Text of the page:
Preschool Teachers' Beliefs, Knowledge, and Practices Related to Classroom Management
Drang, Debra Michal
Lieber, Joan A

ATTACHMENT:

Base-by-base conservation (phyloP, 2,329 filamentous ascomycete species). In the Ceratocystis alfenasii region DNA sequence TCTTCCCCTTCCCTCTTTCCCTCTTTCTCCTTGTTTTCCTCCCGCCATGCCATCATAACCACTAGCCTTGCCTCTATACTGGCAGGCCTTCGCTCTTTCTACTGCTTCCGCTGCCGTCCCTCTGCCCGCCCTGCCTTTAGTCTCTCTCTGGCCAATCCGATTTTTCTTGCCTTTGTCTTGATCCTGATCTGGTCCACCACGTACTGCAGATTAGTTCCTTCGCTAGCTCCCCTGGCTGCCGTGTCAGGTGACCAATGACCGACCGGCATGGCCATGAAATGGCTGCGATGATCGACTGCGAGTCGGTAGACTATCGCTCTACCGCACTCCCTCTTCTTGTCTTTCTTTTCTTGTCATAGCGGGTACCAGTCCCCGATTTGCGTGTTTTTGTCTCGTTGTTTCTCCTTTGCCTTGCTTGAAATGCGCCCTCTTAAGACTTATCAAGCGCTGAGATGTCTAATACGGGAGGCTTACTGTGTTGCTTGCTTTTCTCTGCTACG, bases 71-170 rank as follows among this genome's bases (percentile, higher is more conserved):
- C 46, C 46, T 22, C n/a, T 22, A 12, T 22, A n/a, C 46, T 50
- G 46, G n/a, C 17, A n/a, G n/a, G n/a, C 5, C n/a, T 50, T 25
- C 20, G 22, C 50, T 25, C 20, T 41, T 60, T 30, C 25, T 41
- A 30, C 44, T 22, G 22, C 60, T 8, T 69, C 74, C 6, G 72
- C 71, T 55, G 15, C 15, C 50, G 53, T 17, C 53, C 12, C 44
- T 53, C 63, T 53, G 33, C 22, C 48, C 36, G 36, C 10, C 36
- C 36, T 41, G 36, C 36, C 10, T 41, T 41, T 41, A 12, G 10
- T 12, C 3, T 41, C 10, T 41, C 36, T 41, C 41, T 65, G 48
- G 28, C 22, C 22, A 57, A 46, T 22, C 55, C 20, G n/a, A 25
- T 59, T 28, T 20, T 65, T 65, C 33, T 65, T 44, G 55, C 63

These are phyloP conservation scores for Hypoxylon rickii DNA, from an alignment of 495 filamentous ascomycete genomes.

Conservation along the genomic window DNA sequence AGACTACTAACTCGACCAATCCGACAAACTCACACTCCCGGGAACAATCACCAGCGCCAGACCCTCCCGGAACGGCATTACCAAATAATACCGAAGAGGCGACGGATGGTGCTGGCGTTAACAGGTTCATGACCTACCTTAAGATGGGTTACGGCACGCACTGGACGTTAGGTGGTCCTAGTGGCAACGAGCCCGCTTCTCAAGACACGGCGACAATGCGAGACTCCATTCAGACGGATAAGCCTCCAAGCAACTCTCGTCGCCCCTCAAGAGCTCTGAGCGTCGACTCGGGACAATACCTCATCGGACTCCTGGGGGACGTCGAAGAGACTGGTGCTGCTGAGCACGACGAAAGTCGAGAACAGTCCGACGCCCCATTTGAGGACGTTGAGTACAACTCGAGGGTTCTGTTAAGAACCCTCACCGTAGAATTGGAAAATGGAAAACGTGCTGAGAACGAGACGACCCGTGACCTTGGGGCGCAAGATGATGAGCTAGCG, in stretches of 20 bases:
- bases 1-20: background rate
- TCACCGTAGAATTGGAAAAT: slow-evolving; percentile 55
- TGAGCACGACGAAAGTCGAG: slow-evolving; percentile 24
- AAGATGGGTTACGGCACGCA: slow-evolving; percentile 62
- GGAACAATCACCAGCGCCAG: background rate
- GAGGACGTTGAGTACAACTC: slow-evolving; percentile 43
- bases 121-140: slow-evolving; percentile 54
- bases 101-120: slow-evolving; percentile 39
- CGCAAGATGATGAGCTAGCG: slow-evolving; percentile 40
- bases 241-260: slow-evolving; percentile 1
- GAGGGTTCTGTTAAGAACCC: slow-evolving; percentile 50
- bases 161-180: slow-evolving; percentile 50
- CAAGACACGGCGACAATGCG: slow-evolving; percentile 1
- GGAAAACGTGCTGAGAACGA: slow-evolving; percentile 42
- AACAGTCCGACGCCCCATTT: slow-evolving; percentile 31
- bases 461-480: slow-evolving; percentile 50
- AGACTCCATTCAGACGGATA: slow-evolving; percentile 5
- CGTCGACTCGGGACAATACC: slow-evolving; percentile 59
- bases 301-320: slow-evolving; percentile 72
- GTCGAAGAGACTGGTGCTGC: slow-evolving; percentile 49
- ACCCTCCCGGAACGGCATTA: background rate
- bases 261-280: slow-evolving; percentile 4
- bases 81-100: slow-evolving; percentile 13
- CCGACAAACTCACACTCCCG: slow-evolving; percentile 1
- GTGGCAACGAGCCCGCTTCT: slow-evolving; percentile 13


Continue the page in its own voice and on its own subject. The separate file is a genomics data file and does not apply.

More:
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This study examined preschool teachers' beliefs, knowledge, and practices related to classroom management. The rationale for researching this topic is based on the role of teachers in the special education referral process, the poor success rate for inclusion for children with disabilities who demonstrate problematic classroom behaviors, and the data on expulsion rates for preschool students. A multiple case study design was used to explore the following questions: (a) What are the components of classroom management in preschool? (b) What is the role of the preschool teacher in classroom management? (c) What are the sources of preschool teachers' knowledge about classroom management? (d) How have preschool teachers evolved or developed as classroom managers over the course of their careers? (e) How are preschool teachers' beliefs and knowledge about classroom management manifested in their classroom practices? (f) Do preschool teachers engage in classroom management practices that support or contradict their stated beliefs? The research setting was Hawthorne Academy, a private community-based preschool in a suburban county of a mid-Atlantic state. Participants included six teachers divided over three classrooms. Data were collected via interviews, classroom observations, and document review. Findings are presented as case summaries of each classroom and participant, a descriptive analysis of the setting, and themes from a cross-case analysis outlined in the context of the research questions. The participants in this study described teaching children the expectations of school as a component of classroom management, along with establishing structure and routines and fostering emotional development. Participants consistently cited other teachers as sources of knowledge about classroom management, but feedback from accumulated classroom experience was the strongest influence. There was considerable evidence to substantiate that participants' knowledge about classroom management came from personal and informal sources. Language was the tool that teachers employed to manifest classroom management beliefs and knowledge in their practices, and their practices were consistent with their stated beliefs. Findings are discussed in connection to pertinent literature, Bronfenbrenner's (2006) bioecological model of human development, and for their potential relevance to preschool children with disabilities who demonstrate problematic behavior.